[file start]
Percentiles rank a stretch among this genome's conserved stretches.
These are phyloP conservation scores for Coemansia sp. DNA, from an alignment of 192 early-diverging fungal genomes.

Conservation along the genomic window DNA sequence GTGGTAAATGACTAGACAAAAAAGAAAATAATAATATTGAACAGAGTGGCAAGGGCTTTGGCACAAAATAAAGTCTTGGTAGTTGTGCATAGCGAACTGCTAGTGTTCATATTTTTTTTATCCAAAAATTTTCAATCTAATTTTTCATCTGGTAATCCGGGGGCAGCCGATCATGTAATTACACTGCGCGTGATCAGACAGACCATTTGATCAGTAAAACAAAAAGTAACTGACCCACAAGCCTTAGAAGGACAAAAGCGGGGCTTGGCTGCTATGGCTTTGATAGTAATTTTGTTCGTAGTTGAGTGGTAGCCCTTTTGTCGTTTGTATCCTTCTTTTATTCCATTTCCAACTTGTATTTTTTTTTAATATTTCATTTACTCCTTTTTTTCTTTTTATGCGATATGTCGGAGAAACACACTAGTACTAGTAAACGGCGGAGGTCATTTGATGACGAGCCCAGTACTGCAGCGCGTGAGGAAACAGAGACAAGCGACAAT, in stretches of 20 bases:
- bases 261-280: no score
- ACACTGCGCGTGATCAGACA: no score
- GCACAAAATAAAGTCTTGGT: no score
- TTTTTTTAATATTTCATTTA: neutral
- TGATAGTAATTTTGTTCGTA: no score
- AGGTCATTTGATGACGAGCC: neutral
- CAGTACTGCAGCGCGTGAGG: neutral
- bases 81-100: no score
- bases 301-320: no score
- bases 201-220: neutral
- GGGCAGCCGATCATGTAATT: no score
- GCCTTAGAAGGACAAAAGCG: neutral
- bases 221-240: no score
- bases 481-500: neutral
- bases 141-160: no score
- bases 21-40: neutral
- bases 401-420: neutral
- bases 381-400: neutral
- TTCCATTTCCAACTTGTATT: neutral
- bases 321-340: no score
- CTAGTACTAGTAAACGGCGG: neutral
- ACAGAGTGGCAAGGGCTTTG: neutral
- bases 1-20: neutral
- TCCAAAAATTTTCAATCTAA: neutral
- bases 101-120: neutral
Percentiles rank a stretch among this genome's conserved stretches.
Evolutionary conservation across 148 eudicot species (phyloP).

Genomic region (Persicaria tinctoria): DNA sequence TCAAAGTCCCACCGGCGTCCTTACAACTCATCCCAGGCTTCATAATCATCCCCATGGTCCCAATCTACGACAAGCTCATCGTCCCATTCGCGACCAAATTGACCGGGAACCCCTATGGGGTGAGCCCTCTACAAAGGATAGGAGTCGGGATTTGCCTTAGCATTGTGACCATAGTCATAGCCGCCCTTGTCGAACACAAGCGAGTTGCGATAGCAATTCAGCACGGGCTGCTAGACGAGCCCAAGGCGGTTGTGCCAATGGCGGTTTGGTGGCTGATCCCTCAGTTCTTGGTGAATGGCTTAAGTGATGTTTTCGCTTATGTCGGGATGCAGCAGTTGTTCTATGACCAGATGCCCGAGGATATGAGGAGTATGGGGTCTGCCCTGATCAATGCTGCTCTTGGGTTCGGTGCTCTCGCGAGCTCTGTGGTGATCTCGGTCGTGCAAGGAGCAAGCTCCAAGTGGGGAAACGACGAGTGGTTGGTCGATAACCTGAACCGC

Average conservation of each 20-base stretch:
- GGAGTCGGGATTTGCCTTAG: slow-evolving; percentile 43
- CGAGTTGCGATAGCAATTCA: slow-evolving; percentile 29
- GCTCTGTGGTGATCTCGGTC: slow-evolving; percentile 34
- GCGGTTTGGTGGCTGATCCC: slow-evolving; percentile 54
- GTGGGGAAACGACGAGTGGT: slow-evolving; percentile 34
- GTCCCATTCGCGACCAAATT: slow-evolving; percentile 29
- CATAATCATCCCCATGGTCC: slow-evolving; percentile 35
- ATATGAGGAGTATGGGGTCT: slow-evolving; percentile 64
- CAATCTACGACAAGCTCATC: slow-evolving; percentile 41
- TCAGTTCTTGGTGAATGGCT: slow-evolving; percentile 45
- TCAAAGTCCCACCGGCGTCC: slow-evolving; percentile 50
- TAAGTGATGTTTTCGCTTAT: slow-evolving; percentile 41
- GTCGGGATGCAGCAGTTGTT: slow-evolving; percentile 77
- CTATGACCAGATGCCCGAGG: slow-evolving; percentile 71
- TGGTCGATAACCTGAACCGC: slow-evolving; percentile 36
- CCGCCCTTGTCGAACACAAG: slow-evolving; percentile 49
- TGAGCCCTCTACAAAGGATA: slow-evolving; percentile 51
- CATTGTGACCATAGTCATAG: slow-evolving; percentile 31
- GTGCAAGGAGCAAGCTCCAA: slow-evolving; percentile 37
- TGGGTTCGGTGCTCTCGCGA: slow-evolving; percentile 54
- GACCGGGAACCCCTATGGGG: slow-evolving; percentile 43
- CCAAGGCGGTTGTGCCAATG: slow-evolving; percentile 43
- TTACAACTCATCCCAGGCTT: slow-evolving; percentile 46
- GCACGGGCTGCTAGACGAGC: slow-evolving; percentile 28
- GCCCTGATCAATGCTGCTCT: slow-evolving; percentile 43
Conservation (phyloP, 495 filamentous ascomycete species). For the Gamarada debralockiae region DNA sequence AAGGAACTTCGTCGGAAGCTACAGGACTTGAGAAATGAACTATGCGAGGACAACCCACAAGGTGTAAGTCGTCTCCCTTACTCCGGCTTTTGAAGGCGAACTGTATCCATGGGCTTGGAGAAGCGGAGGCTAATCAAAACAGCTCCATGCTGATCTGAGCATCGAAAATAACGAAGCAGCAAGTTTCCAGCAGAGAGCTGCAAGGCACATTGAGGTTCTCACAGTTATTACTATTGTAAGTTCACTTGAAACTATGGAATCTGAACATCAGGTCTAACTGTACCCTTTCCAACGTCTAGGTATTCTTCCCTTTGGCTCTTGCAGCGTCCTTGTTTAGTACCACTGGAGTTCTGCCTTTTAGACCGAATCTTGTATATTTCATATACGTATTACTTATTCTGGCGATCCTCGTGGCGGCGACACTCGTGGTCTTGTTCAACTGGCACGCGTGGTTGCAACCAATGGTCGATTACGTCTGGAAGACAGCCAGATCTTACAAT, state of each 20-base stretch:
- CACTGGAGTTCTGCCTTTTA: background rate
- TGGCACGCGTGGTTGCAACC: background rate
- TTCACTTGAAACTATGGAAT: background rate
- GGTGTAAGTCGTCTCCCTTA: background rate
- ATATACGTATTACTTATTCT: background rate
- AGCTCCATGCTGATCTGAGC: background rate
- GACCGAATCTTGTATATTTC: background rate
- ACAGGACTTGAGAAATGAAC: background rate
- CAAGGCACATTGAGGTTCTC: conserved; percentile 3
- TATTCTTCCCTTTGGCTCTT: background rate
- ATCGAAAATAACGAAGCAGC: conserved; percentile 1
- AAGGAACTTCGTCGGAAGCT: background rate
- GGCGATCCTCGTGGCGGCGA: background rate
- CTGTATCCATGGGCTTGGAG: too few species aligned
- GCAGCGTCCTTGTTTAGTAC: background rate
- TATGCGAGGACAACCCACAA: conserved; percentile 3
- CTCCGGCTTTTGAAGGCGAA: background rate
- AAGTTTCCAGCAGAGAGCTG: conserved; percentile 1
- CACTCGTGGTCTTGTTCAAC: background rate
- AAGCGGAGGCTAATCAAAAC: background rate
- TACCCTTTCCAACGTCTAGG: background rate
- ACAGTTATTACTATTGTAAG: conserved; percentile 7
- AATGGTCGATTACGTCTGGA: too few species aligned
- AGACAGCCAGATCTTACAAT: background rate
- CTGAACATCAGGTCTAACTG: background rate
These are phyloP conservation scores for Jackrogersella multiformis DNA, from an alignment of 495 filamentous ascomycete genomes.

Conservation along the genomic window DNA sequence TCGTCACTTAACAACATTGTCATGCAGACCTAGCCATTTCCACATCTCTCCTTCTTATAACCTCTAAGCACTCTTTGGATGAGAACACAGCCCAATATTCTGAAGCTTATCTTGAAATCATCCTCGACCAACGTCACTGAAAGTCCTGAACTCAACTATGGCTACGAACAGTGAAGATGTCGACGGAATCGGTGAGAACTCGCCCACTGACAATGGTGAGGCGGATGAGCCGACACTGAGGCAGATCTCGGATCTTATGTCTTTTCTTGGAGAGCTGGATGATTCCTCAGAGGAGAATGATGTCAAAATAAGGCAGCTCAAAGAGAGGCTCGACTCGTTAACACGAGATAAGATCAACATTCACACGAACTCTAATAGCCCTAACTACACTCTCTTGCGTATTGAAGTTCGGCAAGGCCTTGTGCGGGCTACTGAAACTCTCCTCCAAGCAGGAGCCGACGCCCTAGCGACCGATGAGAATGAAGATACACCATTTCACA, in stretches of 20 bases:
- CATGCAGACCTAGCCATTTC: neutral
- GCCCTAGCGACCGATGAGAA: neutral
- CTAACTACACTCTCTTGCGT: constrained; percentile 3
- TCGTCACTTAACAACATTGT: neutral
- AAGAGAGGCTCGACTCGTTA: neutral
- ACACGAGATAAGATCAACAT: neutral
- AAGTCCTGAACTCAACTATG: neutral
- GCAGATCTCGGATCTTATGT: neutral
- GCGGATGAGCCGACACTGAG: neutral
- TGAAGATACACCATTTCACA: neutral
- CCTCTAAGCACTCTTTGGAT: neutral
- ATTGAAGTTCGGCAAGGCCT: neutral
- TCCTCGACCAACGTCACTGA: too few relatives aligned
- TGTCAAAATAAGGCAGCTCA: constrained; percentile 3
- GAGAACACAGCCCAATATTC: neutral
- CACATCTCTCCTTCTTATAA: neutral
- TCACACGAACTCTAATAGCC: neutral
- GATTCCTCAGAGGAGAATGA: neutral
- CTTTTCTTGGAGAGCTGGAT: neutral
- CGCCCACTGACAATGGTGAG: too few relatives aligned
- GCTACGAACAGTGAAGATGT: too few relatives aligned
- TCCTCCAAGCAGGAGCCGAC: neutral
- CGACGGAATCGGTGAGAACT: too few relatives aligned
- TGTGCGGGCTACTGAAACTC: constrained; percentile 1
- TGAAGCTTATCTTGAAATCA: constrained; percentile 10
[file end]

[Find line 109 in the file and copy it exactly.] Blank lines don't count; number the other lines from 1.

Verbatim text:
- TGTGCGGGCTACTGAAACTC: constrained; percentile 1